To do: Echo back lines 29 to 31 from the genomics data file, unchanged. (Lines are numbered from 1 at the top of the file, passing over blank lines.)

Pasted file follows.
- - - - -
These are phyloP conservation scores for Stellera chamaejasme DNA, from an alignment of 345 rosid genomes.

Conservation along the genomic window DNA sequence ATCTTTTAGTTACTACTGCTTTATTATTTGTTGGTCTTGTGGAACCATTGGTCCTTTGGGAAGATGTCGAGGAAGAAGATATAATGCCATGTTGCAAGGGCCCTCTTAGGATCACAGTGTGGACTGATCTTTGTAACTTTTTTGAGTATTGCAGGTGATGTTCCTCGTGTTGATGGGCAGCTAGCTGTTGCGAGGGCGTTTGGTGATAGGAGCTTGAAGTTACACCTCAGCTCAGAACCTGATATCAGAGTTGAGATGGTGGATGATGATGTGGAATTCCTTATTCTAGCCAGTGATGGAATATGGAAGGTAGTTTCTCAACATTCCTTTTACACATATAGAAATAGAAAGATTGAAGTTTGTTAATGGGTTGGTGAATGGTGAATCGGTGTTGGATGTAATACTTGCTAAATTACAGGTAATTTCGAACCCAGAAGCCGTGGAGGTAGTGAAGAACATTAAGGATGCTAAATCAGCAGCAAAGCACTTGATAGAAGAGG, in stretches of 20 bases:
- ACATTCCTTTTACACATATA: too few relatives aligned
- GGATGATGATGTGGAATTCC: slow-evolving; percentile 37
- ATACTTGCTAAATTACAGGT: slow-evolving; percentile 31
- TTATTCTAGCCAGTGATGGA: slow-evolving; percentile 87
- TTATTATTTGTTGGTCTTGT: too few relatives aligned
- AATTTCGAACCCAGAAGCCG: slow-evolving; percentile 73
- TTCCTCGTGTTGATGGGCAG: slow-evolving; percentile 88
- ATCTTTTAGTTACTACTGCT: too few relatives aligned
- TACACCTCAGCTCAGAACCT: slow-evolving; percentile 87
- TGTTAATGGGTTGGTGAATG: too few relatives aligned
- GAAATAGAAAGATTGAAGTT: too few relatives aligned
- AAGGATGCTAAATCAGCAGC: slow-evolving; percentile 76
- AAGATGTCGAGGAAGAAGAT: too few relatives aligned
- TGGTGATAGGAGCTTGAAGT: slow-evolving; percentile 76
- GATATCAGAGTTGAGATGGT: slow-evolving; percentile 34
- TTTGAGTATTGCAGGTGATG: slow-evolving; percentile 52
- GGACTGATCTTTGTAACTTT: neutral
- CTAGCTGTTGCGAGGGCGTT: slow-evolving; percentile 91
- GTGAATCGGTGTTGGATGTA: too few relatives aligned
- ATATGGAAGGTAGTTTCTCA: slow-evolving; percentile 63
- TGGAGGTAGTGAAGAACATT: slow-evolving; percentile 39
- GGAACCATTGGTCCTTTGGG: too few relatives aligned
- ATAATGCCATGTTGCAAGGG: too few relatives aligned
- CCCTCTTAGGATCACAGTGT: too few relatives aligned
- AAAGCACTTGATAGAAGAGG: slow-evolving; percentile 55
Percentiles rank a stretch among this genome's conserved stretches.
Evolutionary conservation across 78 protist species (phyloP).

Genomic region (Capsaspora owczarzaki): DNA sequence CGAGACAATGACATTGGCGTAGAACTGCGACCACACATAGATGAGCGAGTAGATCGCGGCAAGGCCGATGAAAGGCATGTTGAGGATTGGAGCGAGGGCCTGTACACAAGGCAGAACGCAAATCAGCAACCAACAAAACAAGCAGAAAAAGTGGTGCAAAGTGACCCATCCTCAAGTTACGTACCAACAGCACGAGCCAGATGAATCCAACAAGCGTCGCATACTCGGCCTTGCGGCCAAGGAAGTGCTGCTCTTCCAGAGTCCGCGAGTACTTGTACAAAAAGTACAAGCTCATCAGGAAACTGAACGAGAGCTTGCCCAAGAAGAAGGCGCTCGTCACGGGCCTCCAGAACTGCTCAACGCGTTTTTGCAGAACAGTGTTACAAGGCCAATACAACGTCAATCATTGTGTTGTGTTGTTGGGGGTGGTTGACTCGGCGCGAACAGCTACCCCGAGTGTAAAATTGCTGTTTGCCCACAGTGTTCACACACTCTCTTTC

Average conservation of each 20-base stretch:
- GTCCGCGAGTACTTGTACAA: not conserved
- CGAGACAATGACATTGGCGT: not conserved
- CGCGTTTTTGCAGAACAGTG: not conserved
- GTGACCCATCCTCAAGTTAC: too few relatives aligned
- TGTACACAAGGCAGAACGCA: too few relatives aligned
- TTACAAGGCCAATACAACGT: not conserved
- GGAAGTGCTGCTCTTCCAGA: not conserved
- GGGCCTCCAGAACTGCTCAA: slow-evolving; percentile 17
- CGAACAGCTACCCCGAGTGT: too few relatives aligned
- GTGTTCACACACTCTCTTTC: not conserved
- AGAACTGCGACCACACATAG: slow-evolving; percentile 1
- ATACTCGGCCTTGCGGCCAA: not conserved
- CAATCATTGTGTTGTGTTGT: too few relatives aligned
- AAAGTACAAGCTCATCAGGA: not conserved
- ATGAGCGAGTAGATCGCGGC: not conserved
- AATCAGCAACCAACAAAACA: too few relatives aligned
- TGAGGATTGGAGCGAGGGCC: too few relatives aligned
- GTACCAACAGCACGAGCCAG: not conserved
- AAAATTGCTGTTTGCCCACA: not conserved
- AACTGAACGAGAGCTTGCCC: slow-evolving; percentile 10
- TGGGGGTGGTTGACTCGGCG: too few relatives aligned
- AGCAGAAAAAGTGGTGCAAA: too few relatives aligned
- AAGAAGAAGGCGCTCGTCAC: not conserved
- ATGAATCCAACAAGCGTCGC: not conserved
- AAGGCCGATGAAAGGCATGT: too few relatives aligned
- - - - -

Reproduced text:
Evolutionary conservation across 78 protist species (phyloP).

Genomic region (Capsaspora owczarzaki): DNA sequence CGAGACAATGACATTGGCGTAGAACTGCGACCACACATAGATGAGCGAGTAGATCGCGGCAAGGCCGATGAAAGGCATGTTGAGGATTGGAGCGAGGGCCTGTACACAAGGCAGAACGCAAATCAGCAACCAACAAAACAAGCAGAAAAAGTGGTGCAAAGTGACCCATCCTCAAGTTACGTACCAACAGCACGAGCCAGATGAATCCAACAAGCGTCGCATACTCGGCCTTGCGGCCAAGGAAGTGCTGCTCTTCCAGAGTCCGCGAGTACTTGTACAAAAAGTACAAGCTCATCAGGAAACTGAACGAGAGCTTGCCCAAGAAGAAGGCGCTCGTCACGGGCCTCCAGAACTGCTCAACGCGTTTTTGCAGAACAGTGTTACAAGGCCAATACAACGTCAATCATTGTGTTGTGTTGTTGGGGGTGGTTGACTCGGCGCGAACAGCTACCCCGAGTGTAAAATTGCTGTTTGCCCACAGTGTTCACACACTCTCTTTC

Average conservation of each 20-base stretch: